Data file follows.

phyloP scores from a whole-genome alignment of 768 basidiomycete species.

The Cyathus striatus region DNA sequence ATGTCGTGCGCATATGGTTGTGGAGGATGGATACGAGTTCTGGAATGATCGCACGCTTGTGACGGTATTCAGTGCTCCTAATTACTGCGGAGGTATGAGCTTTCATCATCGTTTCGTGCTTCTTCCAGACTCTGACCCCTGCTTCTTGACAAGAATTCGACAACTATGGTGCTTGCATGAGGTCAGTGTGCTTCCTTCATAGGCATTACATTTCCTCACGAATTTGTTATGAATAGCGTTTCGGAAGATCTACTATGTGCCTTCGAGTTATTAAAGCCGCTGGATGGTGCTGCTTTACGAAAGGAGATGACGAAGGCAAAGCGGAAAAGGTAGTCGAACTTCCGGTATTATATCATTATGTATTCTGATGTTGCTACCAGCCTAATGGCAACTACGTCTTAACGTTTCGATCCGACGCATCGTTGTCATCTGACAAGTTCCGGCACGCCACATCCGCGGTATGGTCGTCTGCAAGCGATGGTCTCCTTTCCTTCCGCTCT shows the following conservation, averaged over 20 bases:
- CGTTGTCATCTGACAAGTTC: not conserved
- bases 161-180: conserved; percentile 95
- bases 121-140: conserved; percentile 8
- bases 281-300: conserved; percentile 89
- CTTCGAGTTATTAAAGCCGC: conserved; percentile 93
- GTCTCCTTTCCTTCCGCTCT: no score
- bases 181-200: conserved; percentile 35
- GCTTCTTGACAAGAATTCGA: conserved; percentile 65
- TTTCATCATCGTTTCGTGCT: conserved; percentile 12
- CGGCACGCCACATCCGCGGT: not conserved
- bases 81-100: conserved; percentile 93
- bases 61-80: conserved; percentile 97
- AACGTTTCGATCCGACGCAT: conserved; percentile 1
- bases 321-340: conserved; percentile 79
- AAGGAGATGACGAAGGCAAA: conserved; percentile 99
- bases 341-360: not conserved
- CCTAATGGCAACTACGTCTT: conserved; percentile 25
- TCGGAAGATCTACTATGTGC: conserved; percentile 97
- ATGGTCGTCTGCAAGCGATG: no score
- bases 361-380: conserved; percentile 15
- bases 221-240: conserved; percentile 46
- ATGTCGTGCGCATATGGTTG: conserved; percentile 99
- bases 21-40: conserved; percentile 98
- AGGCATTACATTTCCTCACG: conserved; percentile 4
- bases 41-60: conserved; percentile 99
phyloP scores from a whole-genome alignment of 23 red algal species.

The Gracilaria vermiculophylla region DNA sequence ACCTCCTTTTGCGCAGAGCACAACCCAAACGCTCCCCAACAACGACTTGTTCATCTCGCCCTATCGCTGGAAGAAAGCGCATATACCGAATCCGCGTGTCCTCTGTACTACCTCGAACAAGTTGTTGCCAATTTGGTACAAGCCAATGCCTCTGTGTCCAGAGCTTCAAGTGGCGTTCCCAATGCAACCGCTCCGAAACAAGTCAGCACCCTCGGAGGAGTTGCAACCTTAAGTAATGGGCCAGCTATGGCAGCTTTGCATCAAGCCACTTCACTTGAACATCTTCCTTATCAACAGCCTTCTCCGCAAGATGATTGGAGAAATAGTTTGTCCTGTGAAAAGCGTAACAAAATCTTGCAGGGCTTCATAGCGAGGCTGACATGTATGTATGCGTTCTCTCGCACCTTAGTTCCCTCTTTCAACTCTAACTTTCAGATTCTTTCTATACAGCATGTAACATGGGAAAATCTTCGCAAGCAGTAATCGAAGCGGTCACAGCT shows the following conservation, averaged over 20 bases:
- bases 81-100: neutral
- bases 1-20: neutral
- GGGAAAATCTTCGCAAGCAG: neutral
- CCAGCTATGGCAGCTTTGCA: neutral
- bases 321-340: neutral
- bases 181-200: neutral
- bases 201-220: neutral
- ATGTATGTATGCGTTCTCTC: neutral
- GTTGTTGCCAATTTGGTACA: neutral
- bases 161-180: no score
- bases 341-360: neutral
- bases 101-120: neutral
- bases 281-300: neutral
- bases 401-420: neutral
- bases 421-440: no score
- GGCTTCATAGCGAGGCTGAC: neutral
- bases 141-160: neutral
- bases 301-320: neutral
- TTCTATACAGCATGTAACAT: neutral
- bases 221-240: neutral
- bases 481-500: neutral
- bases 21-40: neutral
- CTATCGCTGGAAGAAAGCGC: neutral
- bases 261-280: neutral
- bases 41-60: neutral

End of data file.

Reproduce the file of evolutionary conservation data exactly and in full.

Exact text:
phyloP scores from a whole-genome alignment of 768 basidiomycete species.

The Cyathus striatus region DNA sequence ATGTCGTGCGCATATGGTTGTGGAGGATGGATACGAGTTCTGGAATGATCGCACGCTTGTGACGGTATTCAGTGCTCCTAATTACTGCGGAGGTATGAGCTTTCATCATCGTTTCGTGCTTCTTCCAGACTCTGACCCCTGCTTCTTGACAAGAATTCGACAACTATGGTGCTTGCATGAGGTCAGTGTGCTTCCTTCATAGGCATTACATTTCCTCACGAATTTGTTATGAATAGCGTTTCGGAAGATCTACTATGTGCCTTCGAGTTATTAAAGCCGCTGGATGGTGCTGCTTTACGAAAGGAGATGACGAAGGCAAAGCGGAAAAGGTAGTCGAACTTCCGGTATTATATCATTATGTATTCTGATGTTGCTACCAGCCTAATGGCAACTACGTCTTAACGTTTCGATCCGACGCATCGTTGTCATCTGACAAGTTCCGGCACGCCACATCCGCGGTATGGTCGTCTGCAAGCGATGGTCTCCTTTCCTTCCGCTCT shows the following conservation, averaged over 20 bases:
- CGTTGTCATCTGACAAGTTC: not conserved
- bases 161-180: conserved; percentile 95
- bases 121-140: conserved; percentile 8
- bases 281-300: conserved; percentile 89
- CTTCGAGTTATTAAAGCCGC: conserved; percentile 93
- GTCTCCTTTCCTTCCGCTCT: no score
- bases 181-200: conserved; percentile 35
- GCTTCTTGACAAGAATTCGA: conserved; percentile 65
- TTTCATCATCGTTTCGTGCT: conserved; percentile 12
- CGGCACGCCACATCCGCGGT: not conserved
- bases 81-100: conserved; percentile 93
- bases 61-80: conserved; percentile 97
- AACGTTTCGATCCGACGCAT: conserved; percentile 1
- bases 321-340: conserved; percentile 79
- AAGGAGATGACGAAGGCAAA: conserved; percentile 99
- bases 341-360: not conserved
- CCTAATGGCAACTACGTCTT: conserved; percentile 25
- TCGGAAGATCTACTATGTGC: conserved; percentile 97
- ATGGTCGTCTGCAAGCGATG: no score
- bases 361-380: conserved; percentile 15
- bases 221-240: conserved; percentile 46
- ATGTCGTGCGCATATGGTTG: conserved; percentile 99
- bases 21-40: conserved; percentile 98
- AGGCATTACATTTCCTCACG: conserved; percentile 4
- bases 41-60: conserved; percentile 99
phyloP scores from a whole-genome alignment of 23 red algal species.

The Gracilaria vermiculophylla region DNA sequence ACCTCCTTTTGCGCAGAGCACAACCCAAACGCTCCCCAACAACGACTTGTTCATCTCGCCCTATCGCTGGAAGAAAGCGCATATACCGAATCCGCGTGTCCTCTGTACTACCTCGAACAAGTTGTTGCCAATTTGGTACAAGCCAATGCCTCTGTGTCCAGAGCTTCAAGTGGCGTTCCCAATGCAACCGCTCCGAAACAAGTCAGCACCCTCGGAGGAGTTGCAACCTTAAGTAATGGGCCAGCTATGGCAGCTTTGCATCAAGCCACTTCACTTGAACATCTTCCTTATCAACAGCCTTCTCCGCAAGATGATTGGAGAAATAGTTTGTCCTGTGAAAAGCGTAACAAAATCTTGCAGGGCTTCATAGCGAGGCTGACATGTATGTATGCGTTCTCTCGCACCTTAGTTCCCTCTTTCAACTCTAACTTTCAGATTCTTTCTATACAGCATGTAACATGGGAAAATCTTCGCAAGCAGTAATCGAAGCGGTCACAGCT shows the following conservation, averaged over 20 bases:
- bases 81-100: neutral
- bases 1-20: neutral
- GGGAAAATCTTCGCAAGCAG: neutral
- CCAGCTATGGCAGCTTTGCA: neutral
- bases 321-340: neutral
- bases 181-200: neutral
- bases 201-220: neutral
- ATGTATGTATGCGTTCTCTC: neutral
- GTTGTTGCCAATTTGGTACA: neutral
- bases 161-180: no score
- bases 341-360: neutral
- bases 101-120: neutral
- bases 281-300: neutral
- bases 401-420: neutral
- bases 421-440: no score
- GGCTTCATAGCGAGGCTGAC: neutral
- bases 141-160: neutral
- bases 301-320: neutral
- TTCTATACAGCATGTAACAT: neutral
- bases 221-240: neutral
- bases 481-500: neutral
- bases 21-40: neutral
- CTATCGCTGGAAGAAAGCGC: neutral
- bases 261-280: neutral
- bases 41-60: neutral